It is only if instruction is defined as the integration of education( know why) and training (know how), which it can be related to Human factors. When we talk about human factors training in Aviation, we need examine the concepts of human factors in Aviation first, Lederer(1988)&Trollip& Jensen(1991) identified human factors as the “ the study of how airline pilots interact with their environments”. Therefore, it involves those topics as “adopting machines to human limitations; cockpit organization ‘ crew interaction’ fitness for duty; judgement; problem solving; sensory illusions; distraction, and complacency as result of equipment reliability"( page, 117, Ross, John& Norm, 19971).
As a trend, the aviation industry is trying to initiate the training combining with Human factors. It has been set up by the support of ICAO( the International Civil Aviation Organization)2, collaborating with the worth of HF programmes, like LOFT(Line Oriented Flight Training)3 and CRM (Crew Resource Management)4.
What it is taught?
According to Ross, John, Norm (1997) Human Factors investigation in airline training programmes involves :
1. Basic physiology and the effects of flight (such as sleep, fatigue, stress management , anatomy, health and fitness);
2. Basic aviation psychology(information processing, workload, bias, personality, perception
3. Judgement and decision making (decision models, harzards attitudes and the error chain)
4. Social psychology, and group dynamics(communication and crew resource management)
5. Design of flight decks (ergonomics, documentation and procedures);
6. learning and instruction( with application to ground, simulator, LOFT, CRM and line instruction) (p. 120)
How it is taught ?
More recently, the human factors training programmes have improved fundamental features which differ from the traditional aviation training .
1. The HF training programmes are built on the base of “adult education principles of active learning”(p,120) . It is created by discussion groups, simulations, critical incidents , interactive computer programmes and role play.
2. The new innovation of HF training has offered the pilots for longer periods of time.
3. the new type of HF training has modified the traditional training by techniques attended from other fields , like management and education, which include issue-based learning, based on case studies, and individual improvement practices.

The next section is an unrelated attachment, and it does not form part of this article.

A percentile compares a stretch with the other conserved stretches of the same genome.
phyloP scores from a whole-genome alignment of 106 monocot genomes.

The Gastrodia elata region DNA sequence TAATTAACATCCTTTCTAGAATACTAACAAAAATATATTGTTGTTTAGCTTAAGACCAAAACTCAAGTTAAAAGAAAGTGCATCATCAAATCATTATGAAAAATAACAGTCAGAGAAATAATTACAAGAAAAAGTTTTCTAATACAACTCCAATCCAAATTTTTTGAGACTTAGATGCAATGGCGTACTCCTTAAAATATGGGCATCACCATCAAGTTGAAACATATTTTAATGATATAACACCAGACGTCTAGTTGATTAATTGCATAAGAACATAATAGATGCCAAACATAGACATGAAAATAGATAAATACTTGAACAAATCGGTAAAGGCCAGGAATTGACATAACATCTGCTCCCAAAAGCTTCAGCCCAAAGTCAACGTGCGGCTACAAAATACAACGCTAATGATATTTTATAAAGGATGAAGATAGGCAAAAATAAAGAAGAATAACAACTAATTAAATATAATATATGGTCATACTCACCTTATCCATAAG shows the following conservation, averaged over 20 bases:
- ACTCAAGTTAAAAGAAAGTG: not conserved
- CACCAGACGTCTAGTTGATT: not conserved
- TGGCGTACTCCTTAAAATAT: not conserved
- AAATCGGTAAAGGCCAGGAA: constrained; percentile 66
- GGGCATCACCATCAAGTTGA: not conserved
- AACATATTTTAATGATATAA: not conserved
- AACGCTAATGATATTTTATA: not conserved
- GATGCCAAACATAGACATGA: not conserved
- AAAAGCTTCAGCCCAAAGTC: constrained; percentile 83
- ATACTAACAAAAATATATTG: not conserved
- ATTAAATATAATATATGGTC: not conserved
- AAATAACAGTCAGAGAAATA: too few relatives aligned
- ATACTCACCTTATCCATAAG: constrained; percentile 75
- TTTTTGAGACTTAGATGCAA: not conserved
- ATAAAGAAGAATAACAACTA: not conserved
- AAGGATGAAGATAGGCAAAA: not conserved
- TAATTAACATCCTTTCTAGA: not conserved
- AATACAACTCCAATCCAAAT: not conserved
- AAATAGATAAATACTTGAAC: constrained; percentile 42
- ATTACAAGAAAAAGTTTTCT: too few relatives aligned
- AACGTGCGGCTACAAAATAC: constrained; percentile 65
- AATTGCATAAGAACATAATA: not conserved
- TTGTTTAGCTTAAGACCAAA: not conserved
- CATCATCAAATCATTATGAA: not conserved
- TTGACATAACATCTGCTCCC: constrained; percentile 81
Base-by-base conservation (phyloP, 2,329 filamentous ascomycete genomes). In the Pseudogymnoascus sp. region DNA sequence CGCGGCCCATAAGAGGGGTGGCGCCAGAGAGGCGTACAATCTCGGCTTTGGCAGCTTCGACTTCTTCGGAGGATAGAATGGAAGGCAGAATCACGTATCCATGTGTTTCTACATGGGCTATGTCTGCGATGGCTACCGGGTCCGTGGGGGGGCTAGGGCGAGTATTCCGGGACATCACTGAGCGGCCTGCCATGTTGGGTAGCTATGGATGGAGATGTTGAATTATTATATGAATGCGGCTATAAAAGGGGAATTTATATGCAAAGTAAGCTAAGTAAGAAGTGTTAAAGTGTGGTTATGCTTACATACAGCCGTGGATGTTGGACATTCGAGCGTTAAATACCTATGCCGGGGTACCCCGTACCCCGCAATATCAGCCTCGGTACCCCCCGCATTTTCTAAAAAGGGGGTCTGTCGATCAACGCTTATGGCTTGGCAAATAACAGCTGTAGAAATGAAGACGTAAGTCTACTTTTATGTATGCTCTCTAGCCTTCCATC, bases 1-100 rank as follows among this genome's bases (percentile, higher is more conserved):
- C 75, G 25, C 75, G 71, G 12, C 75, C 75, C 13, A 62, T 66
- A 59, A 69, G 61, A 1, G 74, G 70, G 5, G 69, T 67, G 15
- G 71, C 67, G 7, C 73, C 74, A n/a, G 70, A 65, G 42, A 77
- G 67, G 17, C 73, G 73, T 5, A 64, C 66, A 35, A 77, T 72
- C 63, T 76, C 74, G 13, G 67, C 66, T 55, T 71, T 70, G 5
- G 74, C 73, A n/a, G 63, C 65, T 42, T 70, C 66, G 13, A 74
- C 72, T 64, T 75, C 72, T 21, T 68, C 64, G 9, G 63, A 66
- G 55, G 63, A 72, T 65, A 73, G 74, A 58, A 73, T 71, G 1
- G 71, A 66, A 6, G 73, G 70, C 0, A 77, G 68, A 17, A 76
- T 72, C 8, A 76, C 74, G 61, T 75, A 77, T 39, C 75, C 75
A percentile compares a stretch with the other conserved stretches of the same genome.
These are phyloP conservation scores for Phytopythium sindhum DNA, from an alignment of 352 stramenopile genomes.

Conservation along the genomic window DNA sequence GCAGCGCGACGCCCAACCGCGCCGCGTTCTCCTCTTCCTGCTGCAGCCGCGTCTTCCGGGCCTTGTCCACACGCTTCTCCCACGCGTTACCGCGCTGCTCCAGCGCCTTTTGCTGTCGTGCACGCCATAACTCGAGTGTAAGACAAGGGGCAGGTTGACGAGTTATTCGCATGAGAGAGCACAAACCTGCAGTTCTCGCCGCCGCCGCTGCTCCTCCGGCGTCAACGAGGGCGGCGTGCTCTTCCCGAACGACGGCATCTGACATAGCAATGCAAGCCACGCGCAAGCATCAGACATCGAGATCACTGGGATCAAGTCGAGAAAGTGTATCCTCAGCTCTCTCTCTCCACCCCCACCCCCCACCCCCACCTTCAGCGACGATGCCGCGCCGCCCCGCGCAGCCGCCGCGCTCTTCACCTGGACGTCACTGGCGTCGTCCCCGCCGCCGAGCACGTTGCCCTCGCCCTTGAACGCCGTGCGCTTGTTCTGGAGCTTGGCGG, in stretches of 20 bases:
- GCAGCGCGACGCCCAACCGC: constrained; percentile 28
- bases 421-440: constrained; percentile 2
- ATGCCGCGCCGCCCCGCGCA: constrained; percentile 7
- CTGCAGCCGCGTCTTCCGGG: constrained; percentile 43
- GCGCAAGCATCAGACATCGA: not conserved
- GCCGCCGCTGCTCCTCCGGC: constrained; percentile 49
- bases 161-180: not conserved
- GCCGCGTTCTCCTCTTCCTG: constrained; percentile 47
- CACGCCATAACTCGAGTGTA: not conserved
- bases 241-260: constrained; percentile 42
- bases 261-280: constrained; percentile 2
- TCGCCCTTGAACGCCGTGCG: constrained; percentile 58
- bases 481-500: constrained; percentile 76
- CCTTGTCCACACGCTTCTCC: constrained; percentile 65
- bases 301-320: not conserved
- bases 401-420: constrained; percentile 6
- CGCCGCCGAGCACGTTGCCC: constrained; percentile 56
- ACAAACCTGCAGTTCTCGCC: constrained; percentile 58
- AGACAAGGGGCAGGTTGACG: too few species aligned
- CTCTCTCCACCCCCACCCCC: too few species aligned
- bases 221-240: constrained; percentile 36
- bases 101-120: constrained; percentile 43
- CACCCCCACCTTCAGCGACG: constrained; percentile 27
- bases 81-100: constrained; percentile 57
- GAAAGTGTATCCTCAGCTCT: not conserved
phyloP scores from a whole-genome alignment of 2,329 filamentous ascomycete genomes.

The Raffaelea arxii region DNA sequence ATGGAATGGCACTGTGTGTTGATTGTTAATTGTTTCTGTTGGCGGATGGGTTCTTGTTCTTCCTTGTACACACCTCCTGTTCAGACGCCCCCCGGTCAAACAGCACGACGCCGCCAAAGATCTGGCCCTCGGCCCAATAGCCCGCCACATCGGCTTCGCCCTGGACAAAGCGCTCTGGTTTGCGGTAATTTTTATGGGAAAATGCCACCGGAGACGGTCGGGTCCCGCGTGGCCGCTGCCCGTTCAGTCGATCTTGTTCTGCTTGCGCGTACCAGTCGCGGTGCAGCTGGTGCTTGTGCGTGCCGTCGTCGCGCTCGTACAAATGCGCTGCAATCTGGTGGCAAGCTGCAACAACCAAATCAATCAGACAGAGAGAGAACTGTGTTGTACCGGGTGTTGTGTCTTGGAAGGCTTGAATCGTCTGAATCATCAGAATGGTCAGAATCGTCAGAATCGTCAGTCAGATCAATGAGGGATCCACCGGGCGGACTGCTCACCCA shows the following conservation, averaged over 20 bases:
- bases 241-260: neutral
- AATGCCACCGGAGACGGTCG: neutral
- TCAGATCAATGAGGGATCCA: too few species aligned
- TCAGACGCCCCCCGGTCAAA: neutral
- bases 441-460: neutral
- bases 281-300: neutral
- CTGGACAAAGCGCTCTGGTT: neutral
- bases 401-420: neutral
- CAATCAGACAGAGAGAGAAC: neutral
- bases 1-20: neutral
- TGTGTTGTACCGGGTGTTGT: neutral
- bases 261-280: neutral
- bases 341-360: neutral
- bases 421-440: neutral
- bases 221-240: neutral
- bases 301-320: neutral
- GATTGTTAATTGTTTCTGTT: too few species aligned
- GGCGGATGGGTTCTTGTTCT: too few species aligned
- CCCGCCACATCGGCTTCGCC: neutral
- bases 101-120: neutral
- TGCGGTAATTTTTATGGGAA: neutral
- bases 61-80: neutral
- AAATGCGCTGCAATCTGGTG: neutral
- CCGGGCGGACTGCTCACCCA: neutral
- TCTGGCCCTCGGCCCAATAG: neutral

4. Airlines have been grown rapidly by other agencies, with regard to the in-house designs which fulfill the need of company culture.
5. To improve the efficacy of training , the special-purpose questionnaires have to be filled out at the developmental and summative stages. Thus, it leads to a continues improvement by implementation of the system model of training (Ross, John, Norm,1997).
Developing HF training and application in Air Canada
1. In order to improve human factors programme, the first stage is to determine what is in demand.
For example, in 1984, Air Canada has carried out a in-depth needs analysis to observe the objectives and precedence of more than twelve hundred pilots. In order to collaborate with the design of HF training, the analysis distinguish the variation between real and preferred HF behaviours.
2. The second stage is to check on the available resources.
At Air Canada, the company specialists and external consultants have been cooperatively picked out resources and methods of how to present the program, considering the factors of “effectiveness of training, time constraints, financial limitations, and the training needed for presenters”(p.121). As an example, the three day crew resource management course contains the communication, team enhancement, problem-solving and decision making, judgement styles, crew co-ordination and resource management (Ross, John, Norm,1997).
Three phases in development
As examples of Air Canada and Cathay experiences, we identify three phases of HF training as following:
The new focus of this phase needs a reflection of training needs, and the illustrating the new element of non-technical training. Air Canada has initiated a language of communication HF. For instance, the company normally use mnemonic to remember the models of communication, leadership, and decision making. And also, the brief descriptors will categorize the styles of performance as a common language develops.